When taking a blow to the head, the warrior could lift his shoulders, causing the helmet to strike the collar rather than his head. The War Helmet in the foreground of the picture shown above, was carved from yew wood in 2014 by Tlingit artist Tommy Joseph. It depicts a female warrior, which was not entirely uncommon; historic accounts mention women that not only engaged in battle, but directed attacks. The woman on the helmet has eyes of inlaid abalone, and is decorated with strands of human hair. She is depicted wearing a labret, or lip ornament. The labret was a sign of high rank not worn by all,  but it was worn exclusively by women. At a very young age, a girl’s lip was pierced with a copper wire, later replaced by a wooden skewer, and by thirteen she began wearing a labret carved of wood.

 A collarless War Helmet carved in 2009 by Tlingit artist Matthew J. Helgeson. The helmet depicts an anthropomorphized spirit animal. Photo/Mark Vallen ©

A collarless War Helmet carved in 2009 by Tlingit artist Matthew J. Helgeson. The helmet depicts an anthropomorphized spirit animal. Photo/Mark Vallen ©

A Tlingit helmet served the practical purpose of protecting its wearer, but with its fearsome carvings of animals or supernatural creatures, the armor was clearly a method of intimidation. The Russians that attempted to conquer the Tlingit during the 1804 battle at Sitka, reported their musket balls being deflected or stopped by the helmets. The Tlingit also wore body armor made from hardwood slates and elk hide that could stop arrows or deflect blows. Warriors were armed with bows and arrows, a variety of clubs, as well as daggers and lances they fashioned from native copper. As trade with Europeans increased, steel replaced copper; Chinese coins were sewn onto leather shirts to make a type of “chain-mail.” But firearms eventually made Tlingit armor obsolete, and the War Helmet evolved into the clan hat at around 1850.

The architectural design of the Sealaska Heritage museum pays homage to ancient ancestors. The huge traditional sculptural motifs constructed of red painted metal and mounted on the cedar façade of the museum’s entrance, represent the “Greatest Echo,” a supernatural being from Haida mythology. The sculpture was created by artist Robert Davidson, who is of Haida and Tlingit descent. In the museum foyer you first see a monumental carved and painted wood house front, of the type that once faced the cedar timber and plank communal village houses that Southeast Alaska indigenous nations made long ago.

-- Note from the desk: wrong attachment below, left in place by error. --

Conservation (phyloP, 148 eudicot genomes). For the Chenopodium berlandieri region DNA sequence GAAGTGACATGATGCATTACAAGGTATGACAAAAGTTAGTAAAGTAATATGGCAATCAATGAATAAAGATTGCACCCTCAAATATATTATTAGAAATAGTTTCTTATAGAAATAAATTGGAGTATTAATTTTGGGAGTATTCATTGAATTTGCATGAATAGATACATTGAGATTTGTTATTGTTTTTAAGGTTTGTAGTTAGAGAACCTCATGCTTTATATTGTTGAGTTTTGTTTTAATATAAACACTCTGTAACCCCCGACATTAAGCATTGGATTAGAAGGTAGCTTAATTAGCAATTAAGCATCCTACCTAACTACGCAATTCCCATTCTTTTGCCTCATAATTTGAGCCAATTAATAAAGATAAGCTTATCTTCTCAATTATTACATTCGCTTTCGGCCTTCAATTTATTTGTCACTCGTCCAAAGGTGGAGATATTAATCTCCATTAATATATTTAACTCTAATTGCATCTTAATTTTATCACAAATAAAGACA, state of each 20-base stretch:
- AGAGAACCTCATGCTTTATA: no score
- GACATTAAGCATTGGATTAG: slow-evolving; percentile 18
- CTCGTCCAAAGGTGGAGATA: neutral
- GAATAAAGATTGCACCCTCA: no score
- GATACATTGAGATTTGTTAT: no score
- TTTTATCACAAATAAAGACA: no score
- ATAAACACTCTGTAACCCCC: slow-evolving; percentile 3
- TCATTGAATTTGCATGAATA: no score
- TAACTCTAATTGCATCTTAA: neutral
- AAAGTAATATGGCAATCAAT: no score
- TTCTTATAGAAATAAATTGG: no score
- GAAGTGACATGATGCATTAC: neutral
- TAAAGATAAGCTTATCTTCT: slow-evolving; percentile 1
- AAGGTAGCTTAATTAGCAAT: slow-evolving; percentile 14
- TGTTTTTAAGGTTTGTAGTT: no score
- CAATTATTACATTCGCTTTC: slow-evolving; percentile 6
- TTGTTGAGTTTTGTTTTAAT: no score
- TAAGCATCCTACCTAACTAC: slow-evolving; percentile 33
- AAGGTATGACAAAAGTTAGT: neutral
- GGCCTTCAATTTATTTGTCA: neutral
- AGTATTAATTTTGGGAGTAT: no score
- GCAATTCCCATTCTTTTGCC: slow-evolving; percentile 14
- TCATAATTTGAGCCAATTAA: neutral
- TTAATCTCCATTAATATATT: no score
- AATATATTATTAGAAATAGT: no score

In times past such houses were built along the banks of rivers or the ocean, with each facing the water and housing between 20 to 50 individuals. The museum’s 40 ft. wide house front was created by Tsimshian artists David Albert Boxley and his son David Robert Boxley; the carving’s central design tells the Tsimshian story of the earth, and Am’ala, The Man Who Holds Up the Earth. Surrounding that motif are designs representing all the tribes of Southeast Alaska.

But the Boxley mural-like house front is actually an entryway to another room. You have to bend down to go through the small door located in Am’ala’s belly, but it opens into the Shuká Hít (Ancestors’ House), a replica of a traditional clan house that serves as the museum’s public auditorium, performance space, and lecture hall where video can also be projected.

The museum’s glass awnings encircling the building are etched with formline designs created by Northwest Coast indigenous art expert Steve Brown. Formline is the spacial, proportional, and aesthetic basis for all Southeast Alaska/Northwest Coast indigenous art. Remarkably, when the sun shines through Brown’s awnings, the etched glass designs cast their shadows onto the sidewalk, painting in light the ethereal presence of ancient ancestors. All in all these architectural flourishes contribute to a stunning museum, a true gem among America’s art institutions.


Main exhibition room at the Sealaska Heritage museum. Photo/Mark Vallen ©

Dr. Walter Soboleff was Tlingit and a civil rights activist who fought for indigenous rights and the revitalization of his people’s culture. He died in 2011 at the age of 102, and the museum was named after him. The ceremonial Clan hat shown below belonged to Soboleff, it happened to be one of the items on display during my visit. Soboleff’s clan was the L’eeneidi of the Raven Moiety, who were referred to as Dog Salmon. The oral traditions of the L’eeneidi say that they migrated down the Stikine River until they reached the coast and settled in Angoon and later Juneau. Their Dog Salmon name and crest was acquired in a supernatural encounter.